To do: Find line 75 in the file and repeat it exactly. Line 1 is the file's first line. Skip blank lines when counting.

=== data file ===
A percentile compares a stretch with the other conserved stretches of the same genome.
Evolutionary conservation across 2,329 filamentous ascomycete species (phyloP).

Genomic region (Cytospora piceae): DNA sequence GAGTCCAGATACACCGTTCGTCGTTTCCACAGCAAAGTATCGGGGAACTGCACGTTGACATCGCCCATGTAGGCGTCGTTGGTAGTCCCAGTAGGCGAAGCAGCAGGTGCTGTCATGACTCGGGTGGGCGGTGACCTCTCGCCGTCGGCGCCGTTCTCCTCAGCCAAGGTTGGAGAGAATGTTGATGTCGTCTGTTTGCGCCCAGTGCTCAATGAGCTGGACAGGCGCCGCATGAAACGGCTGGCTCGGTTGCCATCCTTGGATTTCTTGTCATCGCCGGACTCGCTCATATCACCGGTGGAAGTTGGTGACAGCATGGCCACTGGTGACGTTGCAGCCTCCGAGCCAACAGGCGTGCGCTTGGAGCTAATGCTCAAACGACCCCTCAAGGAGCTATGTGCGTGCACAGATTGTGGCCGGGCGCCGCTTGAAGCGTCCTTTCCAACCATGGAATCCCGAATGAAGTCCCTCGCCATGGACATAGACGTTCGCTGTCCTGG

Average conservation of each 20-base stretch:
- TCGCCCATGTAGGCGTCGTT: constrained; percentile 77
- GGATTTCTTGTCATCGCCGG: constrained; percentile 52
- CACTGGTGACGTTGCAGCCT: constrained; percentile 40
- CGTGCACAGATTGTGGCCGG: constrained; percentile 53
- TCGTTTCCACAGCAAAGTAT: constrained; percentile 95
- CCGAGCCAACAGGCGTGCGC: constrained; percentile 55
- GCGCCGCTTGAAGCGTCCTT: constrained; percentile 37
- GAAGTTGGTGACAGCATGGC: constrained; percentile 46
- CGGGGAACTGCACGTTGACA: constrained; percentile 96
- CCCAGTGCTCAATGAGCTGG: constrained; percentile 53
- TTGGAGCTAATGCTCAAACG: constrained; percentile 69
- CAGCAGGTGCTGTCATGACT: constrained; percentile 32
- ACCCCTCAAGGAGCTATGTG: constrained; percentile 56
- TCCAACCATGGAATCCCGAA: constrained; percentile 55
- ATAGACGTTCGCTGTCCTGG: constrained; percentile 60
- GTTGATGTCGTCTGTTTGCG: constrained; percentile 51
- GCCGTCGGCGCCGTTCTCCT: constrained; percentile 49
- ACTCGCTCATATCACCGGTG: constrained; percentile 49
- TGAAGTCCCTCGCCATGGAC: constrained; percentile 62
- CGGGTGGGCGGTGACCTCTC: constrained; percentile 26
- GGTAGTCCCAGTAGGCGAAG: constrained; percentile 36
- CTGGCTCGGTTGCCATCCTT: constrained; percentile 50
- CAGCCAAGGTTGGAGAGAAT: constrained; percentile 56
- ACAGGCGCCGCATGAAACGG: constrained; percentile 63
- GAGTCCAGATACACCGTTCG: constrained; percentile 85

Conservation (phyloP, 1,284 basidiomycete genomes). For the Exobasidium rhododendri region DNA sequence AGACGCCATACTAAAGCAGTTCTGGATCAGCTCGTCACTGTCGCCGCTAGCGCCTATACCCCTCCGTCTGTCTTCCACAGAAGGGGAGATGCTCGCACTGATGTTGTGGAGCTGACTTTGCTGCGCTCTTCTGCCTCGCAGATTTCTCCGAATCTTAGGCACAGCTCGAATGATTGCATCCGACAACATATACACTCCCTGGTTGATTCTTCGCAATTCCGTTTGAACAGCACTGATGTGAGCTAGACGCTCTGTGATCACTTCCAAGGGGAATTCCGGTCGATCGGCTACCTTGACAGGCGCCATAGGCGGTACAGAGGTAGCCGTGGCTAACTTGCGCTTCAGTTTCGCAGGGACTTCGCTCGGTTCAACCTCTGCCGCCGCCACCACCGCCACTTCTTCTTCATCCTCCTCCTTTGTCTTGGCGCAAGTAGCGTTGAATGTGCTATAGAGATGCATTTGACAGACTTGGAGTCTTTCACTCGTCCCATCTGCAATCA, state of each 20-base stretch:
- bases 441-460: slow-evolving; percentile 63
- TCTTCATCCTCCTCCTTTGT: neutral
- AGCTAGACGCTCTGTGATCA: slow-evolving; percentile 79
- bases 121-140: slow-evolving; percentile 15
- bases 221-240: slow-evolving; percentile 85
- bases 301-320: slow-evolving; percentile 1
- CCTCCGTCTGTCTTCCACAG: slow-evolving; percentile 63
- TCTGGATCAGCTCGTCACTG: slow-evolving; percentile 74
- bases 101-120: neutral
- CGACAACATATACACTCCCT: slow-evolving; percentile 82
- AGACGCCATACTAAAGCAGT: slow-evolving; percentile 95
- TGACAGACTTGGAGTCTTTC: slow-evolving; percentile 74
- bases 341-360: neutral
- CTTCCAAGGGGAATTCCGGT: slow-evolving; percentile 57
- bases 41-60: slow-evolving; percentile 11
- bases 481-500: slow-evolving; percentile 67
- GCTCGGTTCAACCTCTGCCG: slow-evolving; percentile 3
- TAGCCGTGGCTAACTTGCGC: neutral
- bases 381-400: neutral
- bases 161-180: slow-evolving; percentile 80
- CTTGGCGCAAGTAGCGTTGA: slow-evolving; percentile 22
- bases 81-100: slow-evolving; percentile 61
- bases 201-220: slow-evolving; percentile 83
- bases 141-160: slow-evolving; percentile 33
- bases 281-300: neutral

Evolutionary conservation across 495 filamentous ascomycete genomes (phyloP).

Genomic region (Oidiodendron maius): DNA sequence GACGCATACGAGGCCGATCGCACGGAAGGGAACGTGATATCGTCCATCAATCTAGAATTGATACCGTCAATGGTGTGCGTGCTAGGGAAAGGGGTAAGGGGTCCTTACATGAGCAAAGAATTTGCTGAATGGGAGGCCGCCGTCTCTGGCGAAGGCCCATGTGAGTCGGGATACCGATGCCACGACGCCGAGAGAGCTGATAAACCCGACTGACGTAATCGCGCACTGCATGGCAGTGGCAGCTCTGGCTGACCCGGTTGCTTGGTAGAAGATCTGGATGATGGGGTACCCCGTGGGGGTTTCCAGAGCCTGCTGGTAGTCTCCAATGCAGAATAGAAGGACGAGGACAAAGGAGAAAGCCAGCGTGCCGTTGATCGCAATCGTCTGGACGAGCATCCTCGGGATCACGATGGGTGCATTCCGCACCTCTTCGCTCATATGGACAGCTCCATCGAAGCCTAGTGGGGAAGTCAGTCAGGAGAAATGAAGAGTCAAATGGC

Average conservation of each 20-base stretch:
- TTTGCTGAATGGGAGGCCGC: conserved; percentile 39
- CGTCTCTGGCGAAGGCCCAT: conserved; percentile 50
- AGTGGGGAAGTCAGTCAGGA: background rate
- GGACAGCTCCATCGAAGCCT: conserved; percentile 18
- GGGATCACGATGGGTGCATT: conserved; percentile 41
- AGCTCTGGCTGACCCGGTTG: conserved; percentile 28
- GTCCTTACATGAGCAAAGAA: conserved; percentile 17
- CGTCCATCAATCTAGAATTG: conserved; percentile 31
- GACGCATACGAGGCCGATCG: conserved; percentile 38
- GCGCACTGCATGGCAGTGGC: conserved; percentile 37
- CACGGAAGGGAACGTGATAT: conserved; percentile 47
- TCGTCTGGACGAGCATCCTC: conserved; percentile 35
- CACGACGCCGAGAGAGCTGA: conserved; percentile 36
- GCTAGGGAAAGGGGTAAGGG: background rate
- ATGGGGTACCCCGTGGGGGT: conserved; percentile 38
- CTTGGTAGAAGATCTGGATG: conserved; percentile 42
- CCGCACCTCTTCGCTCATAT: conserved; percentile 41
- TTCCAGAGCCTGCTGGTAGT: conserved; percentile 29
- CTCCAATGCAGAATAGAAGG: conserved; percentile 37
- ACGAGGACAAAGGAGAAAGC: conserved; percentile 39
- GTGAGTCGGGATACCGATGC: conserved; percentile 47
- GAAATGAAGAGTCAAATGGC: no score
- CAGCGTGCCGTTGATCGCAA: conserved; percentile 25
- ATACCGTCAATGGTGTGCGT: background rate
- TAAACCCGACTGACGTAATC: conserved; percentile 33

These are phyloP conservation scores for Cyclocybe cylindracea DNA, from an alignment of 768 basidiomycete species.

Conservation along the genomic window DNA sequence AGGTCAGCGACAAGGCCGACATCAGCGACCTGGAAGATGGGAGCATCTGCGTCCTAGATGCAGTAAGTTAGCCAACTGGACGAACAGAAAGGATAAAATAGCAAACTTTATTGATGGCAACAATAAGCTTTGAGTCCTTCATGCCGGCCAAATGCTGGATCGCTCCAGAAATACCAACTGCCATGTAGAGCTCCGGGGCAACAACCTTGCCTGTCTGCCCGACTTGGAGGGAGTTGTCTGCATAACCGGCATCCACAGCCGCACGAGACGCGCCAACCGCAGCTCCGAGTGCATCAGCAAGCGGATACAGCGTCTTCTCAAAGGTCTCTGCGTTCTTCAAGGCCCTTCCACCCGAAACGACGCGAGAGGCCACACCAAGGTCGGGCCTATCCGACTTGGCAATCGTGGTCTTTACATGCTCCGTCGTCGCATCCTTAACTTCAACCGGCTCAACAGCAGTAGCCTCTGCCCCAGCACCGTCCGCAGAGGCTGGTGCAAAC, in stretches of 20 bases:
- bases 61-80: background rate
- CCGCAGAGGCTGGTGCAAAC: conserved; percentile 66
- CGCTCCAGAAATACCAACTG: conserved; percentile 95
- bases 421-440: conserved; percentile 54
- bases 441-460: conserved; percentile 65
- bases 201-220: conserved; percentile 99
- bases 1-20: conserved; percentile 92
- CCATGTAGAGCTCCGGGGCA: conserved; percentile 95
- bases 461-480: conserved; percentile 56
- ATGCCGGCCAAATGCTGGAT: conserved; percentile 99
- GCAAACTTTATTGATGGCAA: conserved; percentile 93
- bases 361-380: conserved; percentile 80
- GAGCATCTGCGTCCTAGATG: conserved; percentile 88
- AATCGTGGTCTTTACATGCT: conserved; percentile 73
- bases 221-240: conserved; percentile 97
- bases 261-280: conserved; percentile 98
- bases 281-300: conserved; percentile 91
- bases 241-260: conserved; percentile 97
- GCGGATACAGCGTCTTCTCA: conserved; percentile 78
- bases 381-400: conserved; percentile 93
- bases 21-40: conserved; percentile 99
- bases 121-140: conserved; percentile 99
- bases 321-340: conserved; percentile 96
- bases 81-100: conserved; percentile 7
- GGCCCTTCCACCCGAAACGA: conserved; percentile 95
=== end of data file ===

- CCGCACCTCTTCGCTCATAT: conserved; percentile 41